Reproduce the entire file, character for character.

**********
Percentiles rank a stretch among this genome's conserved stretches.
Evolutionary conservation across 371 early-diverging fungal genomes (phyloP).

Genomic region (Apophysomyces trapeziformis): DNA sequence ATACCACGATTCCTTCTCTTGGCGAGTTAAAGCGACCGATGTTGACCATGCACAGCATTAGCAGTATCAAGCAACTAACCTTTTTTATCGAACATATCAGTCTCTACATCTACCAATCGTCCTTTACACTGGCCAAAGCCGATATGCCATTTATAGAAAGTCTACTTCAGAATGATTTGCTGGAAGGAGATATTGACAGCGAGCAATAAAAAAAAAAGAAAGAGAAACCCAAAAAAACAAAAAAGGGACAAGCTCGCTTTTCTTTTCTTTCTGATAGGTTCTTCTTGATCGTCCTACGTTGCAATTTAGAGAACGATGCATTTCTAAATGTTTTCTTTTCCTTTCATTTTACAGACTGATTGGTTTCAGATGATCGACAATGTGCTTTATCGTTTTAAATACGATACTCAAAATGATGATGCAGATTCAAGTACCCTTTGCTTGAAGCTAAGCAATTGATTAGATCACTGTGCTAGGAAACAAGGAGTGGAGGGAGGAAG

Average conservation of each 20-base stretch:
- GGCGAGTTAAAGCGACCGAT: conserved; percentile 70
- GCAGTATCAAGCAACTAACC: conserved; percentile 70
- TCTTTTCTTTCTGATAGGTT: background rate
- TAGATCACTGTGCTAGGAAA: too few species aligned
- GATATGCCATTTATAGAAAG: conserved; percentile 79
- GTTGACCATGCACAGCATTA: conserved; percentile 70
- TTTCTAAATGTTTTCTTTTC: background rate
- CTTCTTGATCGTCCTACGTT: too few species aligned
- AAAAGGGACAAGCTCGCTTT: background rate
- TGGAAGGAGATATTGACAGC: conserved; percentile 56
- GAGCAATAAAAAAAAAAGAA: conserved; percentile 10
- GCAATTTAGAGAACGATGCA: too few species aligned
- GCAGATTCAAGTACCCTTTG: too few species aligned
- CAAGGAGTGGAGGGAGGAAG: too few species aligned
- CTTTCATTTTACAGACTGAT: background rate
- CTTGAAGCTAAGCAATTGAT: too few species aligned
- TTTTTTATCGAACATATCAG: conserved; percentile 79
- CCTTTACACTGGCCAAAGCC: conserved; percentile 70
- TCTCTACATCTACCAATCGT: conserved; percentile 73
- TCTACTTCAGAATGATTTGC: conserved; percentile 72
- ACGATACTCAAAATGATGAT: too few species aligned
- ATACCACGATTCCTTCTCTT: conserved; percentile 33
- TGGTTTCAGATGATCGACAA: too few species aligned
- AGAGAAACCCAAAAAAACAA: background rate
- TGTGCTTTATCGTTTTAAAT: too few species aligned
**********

Percentiles rank a stretch among this genome's conserved stretches.
Evolutionary conservation across 371 early-diverging fungal genomes (phyloP).

Genomic region (Apophysomyces trapeziformis): DNA sequence ATACCACGATTCCTTCTCTTGGCGAGTTAAAGCGACCGATGTTGACCATGCACAGCATTAGCAGTATCAAGCAACTAACCTTTTTTATCGAACATATCAGTCTCTACATCTACCAATCGTCCTTTACACTGGCCAAAGCCGATATGCCATTTATAGAAAGTCTACTTCAGAATGATTTGCTGGAAGGAGATATTGACAGCGAGCAATAAAAAAAAAAGAAAGAGAAACCCAAAAAAACAAAAAAGGGACAAGCTCGCTTTTCTTTTCTTTCTGATAGGTTCTTCTTGATCGTCCTACGTTGCAATTTAGAGAACGATGCATTTCTAAATGTTTTCTTTTCCTTTCATTTTACAGACTGATTGGTTTCAGATGATCGACAATGTGCTTTATCGTTTTAAATACGATACTCAAAATGATGATGCAGATTCAAGTACCCTTTGCTTGAAGCTAAGCAATTGATTAGATCACTGTGCTAGGAAACAAGGAGTGGAGGGAGGAAG

Average conservation of each 20-base stretch:
- GGCGAGTTAAAGCGACCGAT: conserved; percentile 70
- GCAGTATCAAGCAACTAACC: conserved; percentile 70
- TCTTTTCTTTCTGATAGGTT: background rate
- TAGATCACTGTGCTAGGAAA: too few species aligned
- GATATGCCATTTATAGAAAG: conserved; percentile 79
- GTTGACCATGCACAGCATTA: conserved; percentile 70
- TTTCTAAATGTTTTCTTTTC: background rate
- CTTCTTGATCGTCCTACGTT: too few species aligned
- AAAAGGGACAAGCTCGCTTT: background rate
- TGGAAGGAGATATTGACAGC: conserved; percentile 56
- GAGCAATAAAAAAAAAAGAA: conserved; percentile 10
- GCAATTTAGAGAACGATGCA: too few species aligned
- GCAGATTCAAGTACCCTTTG: too few species aligned
- CAAGGAGTGGAGGGAGGAAG: too few species aligned
- CTTTCATTTTACAGACTGAT: background rate
- CTTGAAGCTAAGCAATTGAT: too few species aligned
- TTTTTTATCGAACATATCAG: conserved; percentile 79
- CCTTTACACTGGCCAAAGCC: conserved; percentile 70
- TCTCTACATCTACCAATCGT: conserved; percentile 73
- TCTACTTCAGAATGATTTGC: conserved; percentile 72
- ACGATACTCAAAATGATGAT: too few species aligned
- ATACCACGATTCCTTCTCTT: conserved; percentile 33
- TGGTTTCAGATGATCGACAA: too few species aligned
- AGAGAAACCCAAAAAAACAA: background rate
- TGTGCTTTATCGTTTTAAAT: too few species aligned